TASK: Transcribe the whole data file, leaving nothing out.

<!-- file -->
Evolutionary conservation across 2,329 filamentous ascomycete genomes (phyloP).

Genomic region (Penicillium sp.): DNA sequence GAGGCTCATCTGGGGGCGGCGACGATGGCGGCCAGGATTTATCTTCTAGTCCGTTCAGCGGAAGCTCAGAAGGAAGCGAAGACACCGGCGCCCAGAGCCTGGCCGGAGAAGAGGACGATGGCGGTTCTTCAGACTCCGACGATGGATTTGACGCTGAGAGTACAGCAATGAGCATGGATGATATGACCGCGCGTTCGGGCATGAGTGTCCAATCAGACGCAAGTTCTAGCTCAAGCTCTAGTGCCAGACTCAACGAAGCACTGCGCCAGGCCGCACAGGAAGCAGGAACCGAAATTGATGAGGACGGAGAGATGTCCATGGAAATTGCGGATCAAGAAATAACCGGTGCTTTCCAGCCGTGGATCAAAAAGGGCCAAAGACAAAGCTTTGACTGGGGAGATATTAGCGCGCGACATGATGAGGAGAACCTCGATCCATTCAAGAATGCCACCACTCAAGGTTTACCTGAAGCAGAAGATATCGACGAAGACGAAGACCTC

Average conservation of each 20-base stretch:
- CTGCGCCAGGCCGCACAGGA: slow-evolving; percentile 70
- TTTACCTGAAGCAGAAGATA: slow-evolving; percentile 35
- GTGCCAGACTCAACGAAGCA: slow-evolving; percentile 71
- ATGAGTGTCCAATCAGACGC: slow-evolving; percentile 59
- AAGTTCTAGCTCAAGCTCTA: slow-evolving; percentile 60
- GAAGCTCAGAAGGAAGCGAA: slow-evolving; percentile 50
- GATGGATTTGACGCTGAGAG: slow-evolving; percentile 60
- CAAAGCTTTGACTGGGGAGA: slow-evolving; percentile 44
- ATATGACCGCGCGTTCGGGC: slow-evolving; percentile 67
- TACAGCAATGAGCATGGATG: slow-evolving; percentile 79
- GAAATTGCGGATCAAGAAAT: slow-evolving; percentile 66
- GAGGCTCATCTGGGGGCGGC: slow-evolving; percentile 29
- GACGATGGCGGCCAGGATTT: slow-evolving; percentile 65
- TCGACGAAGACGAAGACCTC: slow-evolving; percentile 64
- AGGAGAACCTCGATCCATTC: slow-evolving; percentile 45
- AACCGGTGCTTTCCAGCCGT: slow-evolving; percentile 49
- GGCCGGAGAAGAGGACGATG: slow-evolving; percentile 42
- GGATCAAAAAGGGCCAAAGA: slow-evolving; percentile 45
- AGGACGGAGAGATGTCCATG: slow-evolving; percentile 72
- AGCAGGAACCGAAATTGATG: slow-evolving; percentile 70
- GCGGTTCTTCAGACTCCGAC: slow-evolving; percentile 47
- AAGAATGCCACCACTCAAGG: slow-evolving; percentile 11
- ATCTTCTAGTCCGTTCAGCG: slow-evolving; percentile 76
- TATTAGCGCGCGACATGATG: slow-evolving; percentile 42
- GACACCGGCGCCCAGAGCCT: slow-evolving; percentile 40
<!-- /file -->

Evolutionary conservation across 2,329 filamentous ascomycete genomes (phyloP).

Genomic region (Penicillium sp.): DNA sequence GAGGCTCATCTGGGGGCGGCGACGATGGCGGCCAGGATTTATCTTCTAGTCCGTTCAGCGGAAGCTCAGAAGGAAGCGAAGACACCGGCGCCCAGAGCCTGGCCGGAGAAGAGGACGATGGCGGTTCTTCAGACTCCGACGATGGATTTGACGCTGAGAGTACAGCAATGAGCATGGATGATATGACCGCGCGTTCGGGCATGAGTGTCCAATCAGACGCAAGTTCTAGCTCAAGCTCTAGTGCCAGACTCAACGAAGCACTGCGCCAGGCCGCACAGGAAGCAGGAACCGAAATTGATGAGGACGGAGAGATGTCCATGGAAATTGCGGATCAAGAAATAACCGGTGCTTTCCAGCCGTGGATCAAAAAGGGCCAAAGACAAAGCTTTGACTGGGGAGATATTAGCGCGCGACATGATGAGGAGAACCTCGATCCATTCAAGAATGCCACCACTCAAGGTTTACCTGAAGCAGAAGATATCGACGAAGACGAAGACCTC

Average conservation of each 20-base stretch:
- CTGCGCCAGGCCGCACAGGA: slow-evolving; percentile 70
- TTTACCTGAAGCAGAAGATA: slow-evolving; percentile 35
- GTGCCAGACTCAACGAAGCA: slow-evolving; percentile 71
- ATGAGTGTCCAATCAGACGC: slow-evolving; percentile 59
- AAGTTCTAGCTCAAGCTCTA: slow-evolving; percentile 60
- GAAGCTCAGAAGGAAGCGAA: slow-evolving; percentile 50
- GATGGATTTGACGCTGAGAG: slow-evolving; percentile 60
- CAAAGCTTTGACTGGGGAGA: slow-evolving; percentile 44
- ATATGACCGCGCGTTCGGGC: slow-evolving; percentile 67
- TACAGCAATGAGCATGGATG: slow-evolving; percentile 79
- GAAATTGCGGATCAAGAAAT: slow-evolving; percentile 66
- GAGGCTCATCTGGGGGCGGC: slow-evolving; percentile 29
- GACGATGGCGGCCAGGATTT: slow-evolving; percentile 65
- TCGACGAAGACGAAGACCTC: slow-evolving; percentile 64
- AGGAGAACCTCGATCCATTC: slow-evolving; percentile 45
- AACCGGTGCTTTCCAGCCGT: slow-evolving; percentile 49
- GGCCGGAGAAGAGGACGATG: slow-evolving; percentile 42
- GGATCAAAAAGGGCCAAAGA: slow-evolving; percentile 45
- AGGACGGAGAGATGTCCATG: slow-evolving; percentile 72
- AGCAGGAACCGAAATTGATG: slow-evolving; percentile 70
- GCGGTTCTTCAGACTCCGAC: slow-evolving; percentile 47
- AAGAATGCCACCACTCAAGG: slow-evolving; percentile 11
- ATCTTCTAGTCCGTTCAGCG: slow-evolving; percentile 76
- TATTAGCGCGCGACATGATG: slow-evolving; percentile 42
- GACACCGGCGCCCAGAGCCT: slow-evolving; percentile 40